“Lessons of Nixon’s Departure”– Prof. Hadley Arkes in National Review Online

by James Wilson Institute on August 7, 2014

Writing in National Review Online, Prof. Hadley Arkes discusses the question “did the Nixon scandal and his impeachment really vindicate ‘the rule of law’?”

Some excerpts: 

“We are marking this week the 40th anniversary of Richard Nixon’s resignation, with the helicopter lifting him away from the White House and out of Washington. In one of those ever-recurring anniversaries of Watergate, Tom Brokaw delivered himself of the judgment that the scandal and the impeachment of Richard Nixon vindicated ‘the rule of law.’ The truth that apparently dare not speak its name is that the lesson has been quite the reverse. For the telling, formal mark of a rule of law is that those who lay down the laws governing others should be willing to regard those same laws as binding on themselves. When the matter is cast as a ‘precedent’ for legislators or judges, the question is whether people are willing to respect the principle they invoked in their earlier decision, even when it cuts against the side they favor now.”  

“Bill Bennett and I raised the simple question of whether the people who had persuaded themselves of [those accusations Nixon was charged with] in 1973–74 would respect them now when those charges cut against a president they regarded as their own. The record speaks amply for itself. Whatever else was accomplished 40 years ago in driving Mr. Nixon from office, it did not turn out to be the rebirth of a dedication to the ‘rule of law.’ But was it a just judgment, nevertheless, at the time? If we look again at the laundry list of charges, what springs out is the recognition that these charges could have been made against many presidents before and since Nixon.”

“It will never be out of season, in that respect, to look again at Victor Lasky’s classic, It Didn’t Start with Watergate. For we were reminded there of the egregious cases of wiretapping and surveillance on the part of Nixon’s predecessors. The most inexcusable, the hardest to justify, were the recordings of the private life of Martin Luther King Jr., ordered and sustained by John and Robert Kennedy, and savored by Lyndon Johnson. But a clearer political motive for wiretaps came when Johnson had the FBI tap the phones of potential adversaries during the Democratic Convention of 1964. He would go on to tap people involved in the Goldwater campaign, followed four years later by surveillance of the Nixon campaign. Tom Wicker would later offer the backhanded compliment that Nixon, as a Republican, at least used a private operation to do the burgling and tapping rather than ‘perverting the FBI’ — i.e., rather than annexing to his political purposes the policing arms of the government. The editors of the New York Times were finally candid enough to make the connection: The wiretapping by LBJ in 1964 could constitute, they thought, an ‘even graver offense than the original Watergate break-in, for it represented the turning of a police instrument of Government to illegal activities for political purposes.’ ”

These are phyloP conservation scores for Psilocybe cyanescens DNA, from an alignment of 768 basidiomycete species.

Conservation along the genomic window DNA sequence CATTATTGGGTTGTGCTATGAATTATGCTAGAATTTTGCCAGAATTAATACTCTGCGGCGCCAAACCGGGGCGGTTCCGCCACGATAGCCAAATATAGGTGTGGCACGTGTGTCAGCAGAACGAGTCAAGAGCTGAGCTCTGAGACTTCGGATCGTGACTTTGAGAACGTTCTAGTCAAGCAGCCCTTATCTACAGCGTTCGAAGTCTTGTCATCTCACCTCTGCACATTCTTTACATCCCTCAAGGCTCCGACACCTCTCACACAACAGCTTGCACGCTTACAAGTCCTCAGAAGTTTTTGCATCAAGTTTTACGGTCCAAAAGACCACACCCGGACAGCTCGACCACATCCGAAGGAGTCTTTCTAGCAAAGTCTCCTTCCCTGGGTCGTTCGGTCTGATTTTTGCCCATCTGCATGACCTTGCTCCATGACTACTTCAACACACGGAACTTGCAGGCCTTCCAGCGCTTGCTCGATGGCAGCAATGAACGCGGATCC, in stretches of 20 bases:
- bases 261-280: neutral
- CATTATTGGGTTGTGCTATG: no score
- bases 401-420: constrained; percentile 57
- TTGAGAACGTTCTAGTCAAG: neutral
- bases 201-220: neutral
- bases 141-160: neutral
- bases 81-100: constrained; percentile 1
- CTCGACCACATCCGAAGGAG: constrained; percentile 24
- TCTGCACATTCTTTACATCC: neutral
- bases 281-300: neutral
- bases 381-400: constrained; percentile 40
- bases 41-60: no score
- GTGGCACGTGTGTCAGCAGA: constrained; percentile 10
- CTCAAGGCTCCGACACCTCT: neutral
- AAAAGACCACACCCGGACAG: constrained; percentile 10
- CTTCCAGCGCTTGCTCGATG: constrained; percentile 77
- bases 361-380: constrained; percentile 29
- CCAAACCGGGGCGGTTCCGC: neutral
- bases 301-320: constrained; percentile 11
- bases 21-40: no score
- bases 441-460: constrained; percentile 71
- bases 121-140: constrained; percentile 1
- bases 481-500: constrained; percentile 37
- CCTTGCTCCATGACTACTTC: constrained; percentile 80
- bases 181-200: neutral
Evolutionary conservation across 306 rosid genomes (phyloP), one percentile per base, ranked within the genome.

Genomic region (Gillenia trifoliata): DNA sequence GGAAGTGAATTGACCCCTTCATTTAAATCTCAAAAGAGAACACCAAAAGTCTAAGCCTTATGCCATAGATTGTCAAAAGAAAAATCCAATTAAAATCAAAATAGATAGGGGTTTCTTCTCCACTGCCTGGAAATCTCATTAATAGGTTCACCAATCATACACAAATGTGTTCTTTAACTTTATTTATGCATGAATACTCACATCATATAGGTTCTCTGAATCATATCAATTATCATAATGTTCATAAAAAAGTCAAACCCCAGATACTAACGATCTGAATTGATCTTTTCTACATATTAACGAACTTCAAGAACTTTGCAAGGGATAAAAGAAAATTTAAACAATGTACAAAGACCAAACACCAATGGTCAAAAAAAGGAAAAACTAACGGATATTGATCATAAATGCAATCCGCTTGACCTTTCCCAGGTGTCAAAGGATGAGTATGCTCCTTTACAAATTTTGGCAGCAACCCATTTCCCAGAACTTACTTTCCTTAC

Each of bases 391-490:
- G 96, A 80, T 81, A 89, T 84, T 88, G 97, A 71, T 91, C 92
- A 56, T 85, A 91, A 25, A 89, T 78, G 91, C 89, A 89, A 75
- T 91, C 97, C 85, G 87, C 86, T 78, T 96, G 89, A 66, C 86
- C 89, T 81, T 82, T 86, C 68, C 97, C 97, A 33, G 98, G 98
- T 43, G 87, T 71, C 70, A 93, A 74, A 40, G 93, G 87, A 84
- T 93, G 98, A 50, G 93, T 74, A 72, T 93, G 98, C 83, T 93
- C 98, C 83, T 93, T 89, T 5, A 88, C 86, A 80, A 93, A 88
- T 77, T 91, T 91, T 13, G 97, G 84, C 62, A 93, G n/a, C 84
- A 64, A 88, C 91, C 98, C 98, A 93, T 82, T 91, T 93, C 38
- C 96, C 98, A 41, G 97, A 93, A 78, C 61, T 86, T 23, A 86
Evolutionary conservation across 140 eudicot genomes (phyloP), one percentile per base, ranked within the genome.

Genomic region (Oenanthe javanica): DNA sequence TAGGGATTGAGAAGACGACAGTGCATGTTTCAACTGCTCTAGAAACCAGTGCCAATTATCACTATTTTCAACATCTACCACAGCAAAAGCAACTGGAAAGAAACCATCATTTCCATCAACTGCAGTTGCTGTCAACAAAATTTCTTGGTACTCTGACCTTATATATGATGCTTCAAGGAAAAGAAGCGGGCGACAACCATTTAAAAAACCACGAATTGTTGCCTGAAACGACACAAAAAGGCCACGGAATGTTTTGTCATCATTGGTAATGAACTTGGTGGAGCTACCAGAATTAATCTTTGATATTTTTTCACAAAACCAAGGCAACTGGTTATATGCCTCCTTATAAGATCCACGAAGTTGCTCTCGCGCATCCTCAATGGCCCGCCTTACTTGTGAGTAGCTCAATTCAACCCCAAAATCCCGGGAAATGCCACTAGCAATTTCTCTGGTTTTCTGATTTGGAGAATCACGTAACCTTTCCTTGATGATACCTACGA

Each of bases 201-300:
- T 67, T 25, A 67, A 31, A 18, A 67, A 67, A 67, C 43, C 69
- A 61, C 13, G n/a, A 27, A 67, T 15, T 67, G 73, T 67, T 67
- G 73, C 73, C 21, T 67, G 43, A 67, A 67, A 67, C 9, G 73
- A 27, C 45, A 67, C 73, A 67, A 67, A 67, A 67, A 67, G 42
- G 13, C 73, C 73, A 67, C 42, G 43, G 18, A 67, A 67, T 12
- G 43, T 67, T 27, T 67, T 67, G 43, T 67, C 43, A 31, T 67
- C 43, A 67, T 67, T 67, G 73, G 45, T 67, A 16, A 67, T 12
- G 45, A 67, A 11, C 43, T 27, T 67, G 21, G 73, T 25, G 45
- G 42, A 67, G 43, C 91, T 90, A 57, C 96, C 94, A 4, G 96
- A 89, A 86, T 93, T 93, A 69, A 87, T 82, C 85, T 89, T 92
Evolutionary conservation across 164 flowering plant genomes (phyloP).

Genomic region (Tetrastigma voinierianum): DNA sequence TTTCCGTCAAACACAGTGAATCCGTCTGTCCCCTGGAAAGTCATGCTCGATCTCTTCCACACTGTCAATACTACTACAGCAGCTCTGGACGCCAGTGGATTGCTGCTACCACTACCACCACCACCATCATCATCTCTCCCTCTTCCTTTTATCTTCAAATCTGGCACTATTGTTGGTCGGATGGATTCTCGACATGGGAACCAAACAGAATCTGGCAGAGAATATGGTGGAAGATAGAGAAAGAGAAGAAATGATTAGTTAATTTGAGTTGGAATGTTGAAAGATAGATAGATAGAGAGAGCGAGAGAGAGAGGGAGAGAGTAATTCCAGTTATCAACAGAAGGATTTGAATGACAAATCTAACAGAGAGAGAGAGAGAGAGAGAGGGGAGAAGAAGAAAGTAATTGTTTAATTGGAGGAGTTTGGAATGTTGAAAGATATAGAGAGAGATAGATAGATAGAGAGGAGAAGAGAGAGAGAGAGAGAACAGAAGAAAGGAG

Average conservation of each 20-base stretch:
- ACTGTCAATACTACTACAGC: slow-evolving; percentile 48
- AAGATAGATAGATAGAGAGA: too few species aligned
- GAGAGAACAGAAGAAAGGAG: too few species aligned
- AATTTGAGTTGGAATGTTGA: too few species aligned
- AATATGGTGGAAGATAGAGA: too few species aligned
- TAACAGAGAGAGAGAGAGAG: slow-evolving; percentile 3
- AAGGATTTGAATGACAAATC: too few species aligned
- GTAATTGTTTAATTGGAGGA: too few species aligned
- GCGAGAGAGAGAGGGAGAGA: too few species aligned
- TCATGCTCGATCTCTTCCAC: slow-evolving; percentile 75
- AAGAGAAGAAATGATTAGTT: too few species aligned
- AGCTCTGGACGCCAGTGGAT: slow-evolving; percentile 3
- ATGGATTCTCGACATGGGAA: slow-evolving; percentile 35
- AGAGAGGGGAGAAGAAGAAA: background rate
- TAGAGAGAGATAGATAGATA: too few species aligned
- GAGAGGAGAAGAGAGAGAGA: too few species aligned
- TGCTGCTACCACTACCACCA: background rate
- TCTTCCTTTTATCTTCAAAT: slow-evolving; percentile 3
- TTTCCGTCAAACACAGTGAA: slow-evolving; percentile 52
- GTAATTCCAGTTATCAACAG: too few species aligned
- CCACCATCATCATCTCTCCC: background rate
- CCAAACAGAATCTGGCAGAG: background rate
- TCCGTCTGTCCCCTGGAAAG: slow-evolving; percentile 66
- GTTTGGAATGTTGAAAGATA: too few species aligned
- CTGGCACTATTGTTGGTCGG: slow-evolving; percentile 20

“What Watergate reveals, then, more surely 40 years later, is the character of a political class on the Left that could give no account of the principled ground on which it would seek and exercise power over others.”

Read the whole piece here